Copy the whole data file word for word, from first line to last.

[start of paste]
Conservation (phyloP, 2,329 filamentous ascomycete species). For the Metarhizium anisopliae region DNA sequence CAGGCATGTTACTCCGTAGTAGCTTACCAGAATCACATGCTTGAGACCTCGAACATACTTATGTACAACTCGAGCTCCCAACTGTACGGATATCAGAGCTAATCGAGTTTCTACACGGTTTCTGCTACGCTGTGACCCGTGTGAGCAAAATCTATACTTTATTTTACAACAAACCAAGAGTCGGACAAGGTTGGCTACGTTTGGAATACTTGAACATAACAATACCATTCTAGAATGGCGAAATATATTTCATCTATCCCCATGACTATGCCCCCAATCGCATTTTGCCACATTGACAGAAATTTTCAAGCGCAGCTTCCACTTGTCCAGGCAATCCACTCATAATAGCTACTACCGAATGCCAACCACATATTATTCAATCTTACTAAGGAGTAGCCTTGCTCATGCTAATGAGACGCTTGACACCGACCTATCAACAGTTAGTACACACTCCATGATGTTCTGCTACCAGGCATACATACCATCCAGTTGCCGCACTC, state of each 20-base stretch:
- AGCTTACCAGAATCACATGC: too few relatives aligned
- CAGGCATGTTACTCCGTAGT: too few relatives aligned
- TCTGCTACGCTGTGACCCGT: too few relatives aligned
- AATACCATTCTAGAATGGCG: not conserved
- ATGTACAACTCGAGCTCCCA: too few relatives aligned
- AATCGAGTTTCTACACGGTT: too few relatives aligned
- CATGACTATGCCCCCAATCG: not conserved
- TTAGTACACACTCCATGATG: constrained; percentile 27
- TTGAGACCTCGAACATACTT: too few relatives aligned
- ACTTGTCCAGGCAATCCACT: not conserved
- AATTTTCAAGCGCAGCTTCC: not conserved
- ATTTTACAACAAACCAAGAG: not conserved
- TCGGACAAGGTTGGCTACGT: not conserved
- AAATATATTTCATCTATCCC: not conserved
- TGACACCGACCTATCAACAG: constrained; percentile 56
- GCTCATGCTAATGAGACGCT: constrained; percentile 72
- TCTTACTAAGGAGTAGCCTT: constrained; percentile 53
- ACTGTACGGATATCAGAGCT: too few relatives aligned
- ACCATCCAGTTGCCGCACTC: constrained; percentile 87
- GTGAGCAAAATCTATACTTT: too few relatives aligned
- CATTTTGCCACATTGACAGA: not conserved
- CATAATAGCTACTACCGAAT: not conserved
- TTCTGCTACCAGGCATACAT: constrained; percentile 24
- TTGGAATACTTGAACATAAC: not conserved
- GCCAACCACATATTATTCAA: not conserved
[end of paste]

Conservation (phyloP, 2,329 filamentous ascomycete species). For the Metarhizium anisopliae region DNA sequence CAGGCATGTTACTCCGTAGTAGCTTACCAGAATCACATGCTTGAGACCTCGAACATACTTATGTACAACTCGAGCTCCCAACTGTACGGATATCAGAGCTAATCGAGTTTCTACACGGTTTCTGCTACGCTGTGACCCGTGTGAGCAAAATCTATACTTTATTTTACAACAAACCAAGAGTCGGACAAGGTTGGCTACGTTTGGAATACTTGAACATAACAATACCATTCTAGAATGGCGAAATATATTTCATCTATCCCCATGACTATGCCCCCAATCGCATTTTGCCACATTGACAGAAATTTTCAAGCGCAGCTTCCACTTGTCCAGGCAATCCACTCATAATAGCTACTACCGAATGCCAACCACATATTATTCAATCTTACTAAGGAGTAGCCTTGCTCATGCTAATGAGACGCTTGACACCGACCTATCAACAGTTAGTACACACTCCATGATGTTCTGCTACCAGGCATACATACCATCCAGTTGCCGCACTC, state of each 20-base stretch:
- AGCTTACCAGAATCACATGC: too few relatives aligned
- CAGGCATGTTACTCCGTAGT: too few relatives aligned
- TCTGCTACGCTGTGACCCGT: too few relatives aligned
- AATACCATTCTAGAATGGCG: not conserved
- ATGTACAACTCGAGCTCCCA: too few relatives aligned
- AATCGAGTTTCTACACGGTT: too few relatives aligned
- CATGACTATGCCCCCAATCG: not conserved
- TTAGTACACACTCCATGATG: constrained; percentile 27
- TTGAGACCTCGAACATACTT: too few relatives aligned
- ACTTGTCCAGGCAATCCACT: not conserved
- AATTTTCAAGCGCAGCTTCC: not conserved
- ATTTTACAACAAACCAAGAG: not conserved
- TCGGACAAGGTTGGCTACGT: not conserved
- AAATATATTTCATCTATCCC: not conserved
- TGACACCGACCTATCAACAG: constrained; percentile 56
- GCTCATGCTAATGAGACGCT: constrained; percentile 72
- TCTTACTAAGGAGTAGCCTT: constrained; percentile 53
- ACTGTACGGATATCAGAGCT: too few relatives aligned
- ACCATCCAGTTGCCGCACTC: constrained; percentile 87
- GTGAGCAAAATCTATACTTT: too few relatives aligned
- CATTTTGCCACATTGACAGA: not conserved
- CATAATAGCTACTACCGAAT: not conserved
- TTCTGCTACCAGGCATACAT: constrained; percentile 24
- TTGGAATACTTGAACATAAC: not conserved
- GCCAACCACATATTATTCAA: not conserved